- The Washington Times - Sunday, April 24, 2005

Special correspondent John Zarocostas interviewed Nicholas Howen, secretary-general of the International Commission of Jurists, in Geneva Friday for The Washington Times on the commission’s decision to call for the chief of the United Nations to appoint a special representative on issues of human rights, transnational corporations and other business enterprises.

The resolution — passed by a 49-3 vote with one abstention in the 53-member U.N. Human Rights Commission — was seen as a positive step by international policy-makers, advocacy groups such as Human Rights Watch and Amnesty International, and corporate umbrella groups such as the International Chamber of Commerce.

The U.S. delegation cast one of the three votes against the resolution, saying it “takes a negative tone toward international and national businesses.” Australia made a similar objection, and South Africa voted no, seeing the resolution as too weak. Burkina Faso abstained.

Question: What’s your view, Mr. Howen, on the resolution to have a special U.N. representative for human rights and corporate responsibility?

Answer: It’s quite a breakthrough, because for the first time the commission has said that it will quite seriously look at the impact of businesses on human rights. But there are three things of which we have to make sure. One is that the expert who is appointed really is a human rights expert and not an apologist for business.

Second, this is about accountability. This is not just about a voluntary code of conduct and best practices, which is done outside the commission. The Commission on Human Rights is about standards and accountability. And third, it’s very important that we look at ideas to strengthen that accountability, and not just ?walk in place? without advancing.

Q: The U.S. delegation was one of the few voting against the resolution and they’re uncomfortable with the idea — that it’s the state that has responsibility, not business, for human rights. What’s your take on that?

A: There is a lot of confusion and misunderstanding, sometimes deliberate, sometimes not, around this. Those that seek accountability of corporations are very, very clear. The state is the primary implementer of human rights. It’s the state that has the primary obligation to respect and implement human rights. It also has an obligation to make sure that businesses are regulated. If states are unable and unwilling to do so in this age where corporations are increasingly becoming powerful and more wealthy than many states, then human rights law must change and must be able to also hold corporations directly accountable, and that’s the development that we’re working toward.

Q: Besides human rights, should the special representative also have a clear grasp of business?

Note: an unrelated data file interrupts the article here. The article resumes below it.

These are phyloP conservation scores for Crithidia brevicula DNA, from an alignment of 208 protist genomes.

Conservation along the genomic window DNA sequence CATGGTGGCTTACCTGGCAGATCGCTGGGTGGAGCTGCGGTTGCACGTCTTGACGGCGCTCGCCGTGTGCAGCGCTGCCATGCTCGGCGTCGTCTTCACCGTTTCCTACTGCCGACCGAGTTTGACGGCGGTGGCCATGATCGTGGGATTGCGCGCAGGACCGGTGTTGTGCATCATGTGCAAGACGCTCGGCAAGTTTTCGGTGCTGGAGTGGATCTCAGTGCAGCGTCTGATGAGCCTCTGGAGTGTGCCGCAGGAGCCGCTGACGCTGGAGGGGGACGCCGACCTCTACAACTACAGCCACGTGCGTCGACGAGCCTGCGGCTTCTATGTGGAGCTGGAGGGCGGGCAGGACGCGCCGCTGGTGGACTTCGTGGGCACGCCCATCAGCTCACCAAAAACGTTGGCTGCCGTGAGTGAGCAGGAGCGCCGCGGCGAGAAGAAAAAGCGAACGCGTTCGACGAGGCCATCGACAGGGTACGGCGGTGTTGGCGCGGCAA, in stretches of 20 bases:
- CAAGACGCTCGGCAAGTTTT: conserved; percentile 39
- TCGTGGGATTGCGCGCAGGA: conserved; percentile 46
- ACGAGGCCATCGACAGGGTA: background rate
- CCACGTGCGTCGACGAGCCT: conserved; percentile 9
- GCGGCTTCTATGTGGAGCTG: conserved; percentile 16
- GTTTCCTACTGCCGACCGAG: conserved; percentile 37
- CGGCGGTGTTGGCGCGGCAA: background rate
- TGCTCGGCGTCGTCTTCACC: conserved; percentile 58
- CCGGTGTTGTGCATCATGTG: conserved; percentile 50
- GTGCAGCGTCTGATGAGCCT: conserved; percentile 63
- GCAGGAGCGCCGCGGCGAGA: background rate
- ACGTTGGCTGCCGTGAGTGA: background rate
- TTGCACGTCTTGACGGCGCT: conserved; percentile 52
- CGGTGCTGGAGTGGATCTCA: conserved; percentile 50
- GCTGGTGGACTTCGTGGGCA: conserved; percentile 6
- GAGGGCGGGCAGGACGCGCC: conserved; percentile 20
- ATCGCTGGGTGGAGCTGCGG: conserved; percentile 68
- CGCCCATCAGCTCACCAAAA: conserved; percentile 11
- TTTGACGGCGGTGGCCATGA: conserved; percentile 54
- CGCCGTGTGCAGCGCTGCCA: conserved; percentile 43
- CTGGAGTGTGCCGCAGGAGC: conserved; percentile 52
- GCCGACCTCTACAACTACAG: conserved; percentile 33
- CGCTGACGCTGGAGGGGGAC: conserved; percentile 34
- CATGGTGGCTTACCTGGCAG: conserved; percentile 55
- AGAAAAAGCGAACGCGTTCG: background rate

A: Clearly, it must be someone that understands business, because the reason why we’ve got this far is because there has been a dialogue with business, even though there have been disagreements over what the outcome should be. There’s an agreement that we must keep on talking, whoever the special representative is, certainly.

Q: The name of the former U.S. Securities and Exchange Commission chairman, Arthur Levitt, has been mentioned as an appropriate person for this initial two-year post. Any views on such a possibility?

A: I have no views about an individual. But I would say that it’s inappropriate for the Commission on Human Rights to appoint anyone who is only a business figure. This is the Commission on Human Rights. This is not a gathering of business leaders. … And therefore, the commission must appoint someone who really does understand human rights and can reach out to business.

Q: Do you think the idea of corporations having a good image regarding human rights is catching on?

A: I think there are two things happening, and I’ve been involved on this issue for many years with business. The first is that there’s been a progression. … [Initially, it was] the external-relations departments of corporations that dealt with “corporate social responsibility,” for the purpose of creating a facade. But I think that moved on a little bit because of the scrutiny of what businesses are doing. They’re beginning to see this is actually a question of change in the way that they manage their companies and supply chains. Thus the fact that, just recently, Nike published [the names of] all their suppliers worldwide, and there’s been lots of pressure for that to happen over a long period of time.

Q: Do you think other companies will follow?

A: Inevitably, in the same way that BP was the first company to announce the size of the signature payments it made to the Angolan government — how much money they paid when contracts were signed. That was huge and controversial. It started to break the wall of the dam, and others began to follow.

Yes, initiatives like this mean we move from pure [public] image to actually changing management practices … But it will take many years to get there. Also, these voluntary initiatives must be complemented with regulation. So we bring the bad guys along as well, and you have a level playing field. We are really at a time when we are beyond “voluntarism.”

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